Critical Apparatus for this Page
Latin/Greek TranslationsCommentary on the Text
Names and Places on this Page
Unavailable for this Edition
1415 [1390]

Queene Mary. Harpesfield disputeth for his forme. The Archb. opposeth.

MarginaliaAn. 1554. April.For what had he to referre this sentence to the sacramente? He neuer dyd so much as dreame of the Sacrament.

West. MarginaliaCyrillus.Cyril saith: Although he be absent from vs in body, yet are we gouerned by his spirit.

Harps. By these woordes he gaue vs a chearefulnesse, to aspire vpwardes, seeking therehence our helpe. For as touching his conuersation, he is not so in the sacrament, as one meete to be liued withal. MarginaliaThe body of Christe is heer to fede our bellyes, but not to be liued withal. But let hym teach vs that he is not there to feede vs: for after that sort he is there.

[Back to Top]

West. You haue satisfied me wyth your answeres, in doing the same learnedly, and catholikely. But nowe to an other argument.

* Marginalia* The argument holdeth a proportione.Christ is now so absent from the earth by his body, as he was absent from heauen when he liued here.

But when he did liue bodily on earth, the same natural body was out of heauen.

Ergo, now whilest his naturall body is in heauen, it is not in earth.

Harps. I deny the Maior.

West. Fulgentius ad Trāsmundum Regem Libro secundo saith: Secundum humanam substantiam absens erat cœlo, cum descendit de cœlo. These are Fulgentius wordes touching his humane substaunce. He was absent from heauen, when he descended from heauen: and touchyng the same substaunce nowe he is in heauen, he is not on the earth: but concerning the diuine nature, he neuer forsooke, neyther heauen nor earth.

[Back to Top]

☞ After these wordes not waityng Harpsfields answeare, he offered master Cranmer to dispute: who began in this wise.

Cran. I haue hearde you right learnedly and eloquetly entreate of the dignitie of the scriptures, which I do both commend, and haue marueiled therat within my selfe. But where as you referre the true sense & iudgement of the scriptures to the Catholike Church as iudge thereof, you are much deceiued specially for that vnder the name of þe church you appoynt suche Iudges as haue corruptly iudged, and contrary to the sense of the scriptures. I wonder likewise why you attribute so litle to the diligent reading of the scriptures, and conferryng of places, seeyng the scriptures do so much commend the same, MarginaliaThe opinion of Maister Harpsfield reproued, referring the sence of the Scripture rather to the iudgement of the Church, then to the diligent reading and conferring of places. as well in diuers other places, as also in those which you your selfe haue already alleged. And as touching your opinion of these questions, it seemeth to me, neither to haue any ground of the word of God, nor of the Primitiue Churche. And to saye the truth, the schoolemen haue spoken diuersly of them, and doo not agree therin among them selues. Wherfore mynding here briefly to shewe my iudgement also, I must desire you first to answeare me to a fewe questions which I shall demaunde of you. Which being done, we shall the better proceede in our disputation. Moreouer, I must desire you to beare also with my rudenes in the Latin tongue: which through long disuse is not nowe so prompt & ready with me, as it hath bene. And now al other thinges set apart, I mynd chiefly to haue regard to the truth. My first question is this: Howe Christes body is in the sacrament, according to your mynd or determination?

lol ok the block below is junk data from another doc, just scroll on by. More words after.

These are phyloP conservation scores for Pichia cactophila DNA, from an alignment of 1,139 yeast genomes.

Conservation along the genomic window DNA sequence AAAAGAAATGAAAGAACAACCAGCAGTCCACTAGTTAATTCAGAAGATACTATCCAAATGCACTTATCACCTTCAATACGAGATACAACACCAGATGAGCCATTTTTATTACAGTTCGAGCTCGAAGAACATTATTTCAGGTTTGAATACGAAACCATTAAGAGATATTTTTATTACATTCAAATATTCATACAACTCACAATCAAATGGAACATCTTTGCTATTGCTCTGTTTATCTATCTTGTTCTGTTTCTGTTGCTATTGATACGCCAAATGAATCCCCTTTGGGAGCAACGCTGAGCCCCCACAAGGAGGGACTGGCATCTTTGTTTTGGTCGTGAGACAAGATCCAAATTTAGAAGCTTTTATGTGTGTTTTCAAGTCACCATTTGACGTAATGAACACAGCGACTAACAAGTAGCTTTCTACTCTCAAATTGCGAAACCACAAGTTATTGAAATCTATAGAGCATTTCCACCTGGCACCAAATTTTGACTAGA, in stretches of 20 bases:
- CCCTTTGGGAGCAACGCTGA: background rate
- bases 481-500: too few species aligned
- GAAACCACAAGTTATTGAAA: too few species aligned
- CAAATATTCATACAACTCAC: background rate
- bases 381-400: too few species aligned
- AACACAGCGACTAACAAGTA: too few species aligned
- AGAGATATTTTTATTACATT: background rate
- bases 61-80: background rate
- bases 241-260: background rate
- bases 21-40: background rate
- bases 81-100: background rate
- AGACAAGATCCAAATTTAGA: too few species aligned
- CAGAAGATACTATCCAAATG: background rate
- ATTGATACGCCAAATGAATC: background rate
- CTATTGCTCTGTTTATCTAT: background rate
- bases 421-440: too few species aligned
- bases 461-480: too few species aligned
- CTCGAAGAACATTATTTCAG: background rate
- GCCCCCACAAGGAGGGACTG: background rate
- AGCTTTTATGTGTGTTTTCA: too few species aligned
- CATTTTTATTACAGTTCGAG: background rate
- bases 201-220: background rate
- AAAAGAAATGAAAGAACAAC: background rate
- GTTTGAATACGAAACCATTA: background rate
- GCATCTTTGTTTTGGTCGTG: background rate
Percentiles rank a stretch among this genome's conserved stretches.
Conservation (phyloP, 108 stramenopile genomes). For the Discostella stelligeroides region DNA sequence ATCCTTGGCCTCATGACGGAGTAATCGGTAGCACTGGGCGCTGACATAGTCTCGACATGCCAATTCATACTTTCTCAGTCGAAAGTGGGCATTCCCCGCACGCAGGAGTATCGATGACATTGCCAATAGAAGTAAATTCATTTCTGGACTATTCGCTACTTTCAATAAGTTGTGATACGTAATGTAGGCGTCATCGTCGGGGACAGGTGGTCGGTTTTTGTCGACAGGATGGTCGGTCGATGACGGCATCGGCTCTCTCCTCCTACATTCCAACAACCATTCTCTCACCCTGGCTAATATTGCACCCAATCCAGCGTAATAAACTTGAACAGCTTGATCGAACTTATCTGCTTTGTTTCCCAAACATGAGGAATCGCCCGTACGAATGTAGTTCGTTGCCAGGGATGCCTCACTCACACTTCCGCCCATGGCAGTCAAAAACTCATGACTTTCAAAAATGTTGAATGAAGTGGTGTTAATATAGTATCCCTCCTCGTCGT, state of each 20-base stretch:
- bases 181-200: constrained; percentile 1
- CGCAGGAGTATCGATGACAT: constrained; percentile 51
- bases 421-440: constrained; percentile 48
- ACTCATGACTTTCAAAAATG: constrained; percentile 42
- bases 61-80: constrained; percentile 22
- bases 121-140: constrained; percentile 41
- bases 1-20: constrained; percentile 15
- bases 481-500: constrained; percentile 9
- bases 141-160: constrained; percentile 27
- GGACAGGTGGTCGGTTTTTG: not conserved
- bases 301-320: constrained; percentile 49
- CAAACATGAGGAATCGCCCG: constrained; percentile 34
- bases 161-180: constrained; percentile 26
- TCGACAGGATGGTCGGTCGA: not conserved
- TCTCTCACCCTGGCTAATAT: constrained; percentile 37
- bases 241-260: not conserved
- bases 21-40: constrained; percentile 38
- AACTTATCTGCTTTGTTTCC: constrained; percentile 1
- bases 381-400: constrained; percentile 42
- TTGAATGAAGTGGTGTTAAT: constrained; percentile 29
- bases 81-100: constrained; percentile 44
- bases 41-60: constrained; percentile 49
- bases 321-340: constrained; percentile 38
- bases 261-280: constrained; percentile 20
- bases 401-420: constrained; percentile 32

[Back to Top]

Then answered a Doctor: MarginaliaChrist present in the sacrament in substāce, but not after the maner of substance.he is there as touching his substance, but not after the maner of his substance.

Harps. He is there in such sort and maner, as he may be eaten.

Cran. My next question is: Whether hee hath hys quantitie and qualities, fourme, figure, and suche like properties.

Harps. Are these your questions, sayde Maister Harpsfielde? I may likewise aske you, when Christ passed through the virgines wombe, an ruperit necne? When they had thus a while contended, there were diuers opinions in this matter.

MarginaliaThe Rabines could not agree among them selues.All the Doctors fell in a buszing, incertaine what to answere: some thought one way, some an other, and thus maister Doctours could not agree.

Then Maister Cranmer saide thus: you put of questions wyth questions, and not wyth answeares. I aske one thing of you, and you answeare an other. Once againe I aske: Whether he haue those properties which he had on the earth?

MarginaliaChristes body without hys properties in the sacrament.Tresh. No, he hath not al the quantities and qualities belonging to a body.

Smith. Stay you M. Tresham. I wyl answeare to you Mayster Doctour, with the woordes of Damascene: Transformatur panis. &c. The bread is transformed. &c. 

Latin/Greek Translations  *  Close

The following information is kindly supplied by D H Frost of St David's Catholic College, Cardiff. Citations are derived from his work in progress onSacrament an Alter (SA), a Tudor Catholic eucharistic catena, drawn from Foxe's 1576 account of the Oxford Disputations, translated into Cornish and appended to the Cornish translation of Bishop Bonner's Homilies, BL Add. MS 46397.

[Back to Top]

not in SA

Transformatur panis.

The bread is transformed.

This is probably a reference to St John of Damascus,De Fide Orthodoxa, 4, 13- PG 94, 1146A, or to a similar, related passage in St John, although it will be helpful to find the exact contemporary translation that was used by the Disputatants.

Migne has (in his Latin version):

Panis ipse et vinum in corpus et sanguinem Dei transmutatur.See also PG 94, 1149:Hoc est, non figura corporis, sed corpus meum, neque figura sanguinis, sed sanguis meis.

But if thou wylt enquire how, Modus impossibilis, the maner is impossible.

MarginaliaThe Doctors in a dout.Then two or three other added their aunsweares to this question, somwhat doubtfully. A great hurley burley was among them: some affirming one thing, and some